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David recalls: “When Ken Russell made a film of the life of Liszt he envisaged the composer as an early pop idol in the mould of Roger Daltrey, who was consequently cast in the part, having known fame, fortune and adulation. The film Lisztomania proved something of a turkey. With such dialogue as, ‘Piss off, Brahms,’ it wasn’t surprising that the critics had a heyday. Meanwhile, as filming ended, Daltrey removed from the set of the two enormous alabaster phalluses that Russell had made for a scene, took it home and installed it in his back garden. It projected some 12 feet above his garden fence and was the subject of giggling curiosity from the nearby girls school. When the local residents association complained, Daltrey went back to the film set and fetched its mate, which he placed alongside the first. He was saddened when eventually both corroded and melted away due to adverse weather conditions, thus denying him the chance to witness the police taking them into custody. Daltrey has been singing with The Who since 1964. Today he works tirelessly with The Teenage Cancer Trust, giving rock concerts at The Royal Albert Hall, which involve his superstar friends and colleagues.

Location: London
Year: 1978
Print Type: Fibre-based Harman Galerie FB Digital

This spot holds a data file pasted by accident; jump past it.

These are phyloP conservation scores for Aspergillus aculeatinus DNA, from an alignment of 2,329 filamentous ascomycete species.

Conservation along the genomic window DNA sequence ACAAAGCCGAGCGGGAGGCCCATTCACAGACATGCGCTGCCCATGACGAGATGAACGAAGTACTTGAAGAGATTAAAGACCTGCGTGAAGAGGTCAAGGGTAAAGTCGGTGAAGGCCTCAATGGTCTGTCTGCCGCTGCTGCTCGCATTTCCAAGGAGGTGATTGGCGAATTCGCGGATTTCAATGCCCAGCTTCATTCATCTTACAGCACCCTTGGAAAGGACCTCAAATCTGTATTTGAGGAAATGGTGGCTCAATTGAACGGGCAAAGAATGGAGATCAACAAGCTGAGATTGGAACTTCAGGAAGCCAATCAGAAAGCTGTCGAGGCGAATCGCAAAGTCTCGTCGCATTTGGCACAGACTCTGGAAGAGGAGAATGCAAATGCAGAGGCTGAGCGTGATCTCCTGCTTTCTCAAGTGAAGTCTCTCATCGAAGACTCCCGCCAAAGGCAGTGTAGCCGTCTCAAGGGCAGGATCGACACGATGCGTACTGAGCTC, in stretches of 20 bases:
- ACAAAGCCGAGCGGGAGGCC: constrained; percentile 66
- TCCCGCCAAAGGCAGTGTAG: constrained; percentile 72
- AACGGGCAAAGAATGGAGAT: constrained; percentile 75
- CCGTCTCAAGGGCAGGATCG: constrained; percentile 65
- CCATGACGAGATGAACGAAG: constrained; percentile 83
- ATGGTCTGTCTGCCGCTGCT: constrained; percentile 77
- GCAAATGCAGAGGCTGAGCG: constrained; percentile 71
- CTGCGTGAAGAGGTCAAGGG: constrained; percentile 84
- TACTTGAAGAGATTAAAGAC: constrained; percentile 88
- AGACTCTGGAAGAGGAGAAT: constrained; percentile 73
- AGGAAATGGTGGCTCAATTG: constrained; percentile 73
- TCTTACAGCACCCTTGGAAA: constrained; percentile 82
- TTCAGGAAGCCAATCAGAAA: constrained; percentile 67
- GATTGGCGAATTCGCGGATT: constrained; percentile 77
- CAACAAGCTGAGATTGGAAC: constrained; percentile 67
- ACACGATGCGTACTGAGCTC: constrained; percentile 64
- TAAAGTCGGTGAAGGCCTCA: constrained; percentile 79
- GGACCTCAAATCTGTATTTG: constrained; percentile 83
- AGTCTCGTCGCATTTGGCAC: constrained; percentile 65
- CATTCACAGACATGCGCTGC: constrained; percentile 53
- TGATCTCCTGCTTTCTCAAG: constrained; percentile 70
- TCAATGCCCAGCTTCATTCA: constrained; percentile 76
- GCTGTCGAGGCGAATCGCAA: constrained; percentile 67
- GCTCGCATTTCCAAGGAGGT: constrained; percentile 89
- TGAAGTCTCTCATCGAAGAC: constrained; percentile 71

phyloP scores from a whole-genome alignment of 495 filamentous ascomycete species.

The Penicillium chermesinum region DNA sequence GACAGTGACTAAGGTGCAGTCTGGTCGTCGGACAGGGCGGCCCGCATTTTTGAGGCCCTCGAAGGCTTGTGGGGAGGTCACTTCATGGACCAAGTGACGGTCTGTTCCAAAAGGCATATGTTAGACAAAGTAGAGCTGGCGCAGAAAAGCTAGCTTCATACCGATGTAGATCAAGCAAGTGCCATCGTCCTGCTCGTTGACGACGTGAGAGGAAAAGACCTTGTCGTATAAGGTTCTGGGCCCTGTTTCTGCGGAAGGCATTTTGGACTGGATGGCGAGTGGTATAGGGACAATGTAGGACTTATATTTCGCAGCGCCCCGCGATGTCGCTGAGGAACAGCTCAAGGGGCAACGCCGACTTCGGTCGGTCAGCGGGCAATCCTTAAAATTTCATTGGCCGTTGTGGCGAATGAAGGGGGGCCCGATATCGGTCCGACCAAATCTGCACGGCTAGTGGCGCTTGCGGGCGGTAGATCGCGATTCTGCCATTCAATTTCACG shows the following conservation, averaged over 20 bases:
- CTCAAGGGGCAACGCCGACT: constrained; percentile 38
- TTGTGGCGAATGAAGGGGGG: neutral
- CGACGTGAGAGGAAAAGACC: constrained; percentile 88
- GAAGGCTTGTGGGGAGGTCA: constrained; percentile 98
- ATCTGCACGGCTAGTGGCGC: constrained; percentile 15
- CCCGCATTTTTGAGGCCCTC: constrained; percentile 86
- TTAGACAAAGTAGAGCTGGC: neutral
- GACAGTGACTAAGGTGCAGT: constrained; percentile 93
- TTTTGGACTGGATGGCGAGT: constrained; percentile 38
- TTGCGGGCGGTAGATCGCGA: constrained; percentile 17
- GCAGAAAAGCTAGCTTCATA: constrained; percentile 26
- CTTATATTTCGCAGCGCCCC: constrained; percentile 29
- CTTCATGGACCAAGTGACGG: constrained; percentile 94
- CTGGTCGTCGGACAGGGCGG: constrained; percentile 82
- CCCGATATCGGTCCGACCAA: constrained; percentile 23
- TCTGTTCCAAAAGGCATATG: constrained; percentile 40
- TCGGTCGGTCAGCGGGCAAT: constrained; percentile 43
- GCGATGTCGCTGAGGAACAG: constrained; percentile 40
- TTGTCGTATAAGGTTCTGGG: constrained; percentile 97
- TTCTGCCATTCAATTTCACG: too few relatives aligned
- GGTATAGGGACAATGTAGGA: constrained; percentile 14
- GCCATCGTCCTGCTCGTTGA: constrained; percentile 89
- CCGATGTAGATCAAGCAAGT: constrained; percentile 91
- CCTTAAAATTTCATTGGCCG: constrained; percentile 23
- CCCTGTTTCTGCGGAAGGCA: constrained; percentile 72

Printed by: Metro Imaging, London
Limited Editions: All prints are limited editions, no further prints are produced once sold
Bespoke: All prints are bespoke and printed to order, stamped and numbered
Presentation: Prints are supplied to clients flat in an acid-free box or rolled in a tube
Watermark: Watermarks will not be present on an original print
Copyright: © David Steen / The David Steen Archive

Biography: Born in 1944 in the same area of west London as future band mates Pete Townshend and John Entwistle. The three formed a band called The Detours which gradually mutated into The Who, with Keith Moon on drums. The band are often seen as the forerunners of punk; their raw, high-energy music vocalising the anger and dislocation of millions of frustrated teens. But ultimately they were far too musically accomplished for the later punk scene.
In 1975, Daltrey starred in the film version of The Who’s rock opera Tommy and began a small parallel career as a television and film actor. He released his first solo album, Daltrey in 1973 and has continued to release solo work with varying success ever since. He and Townshend still occasionally tour as The Who, and Daltrey remains one of the greatest front men for a live band ever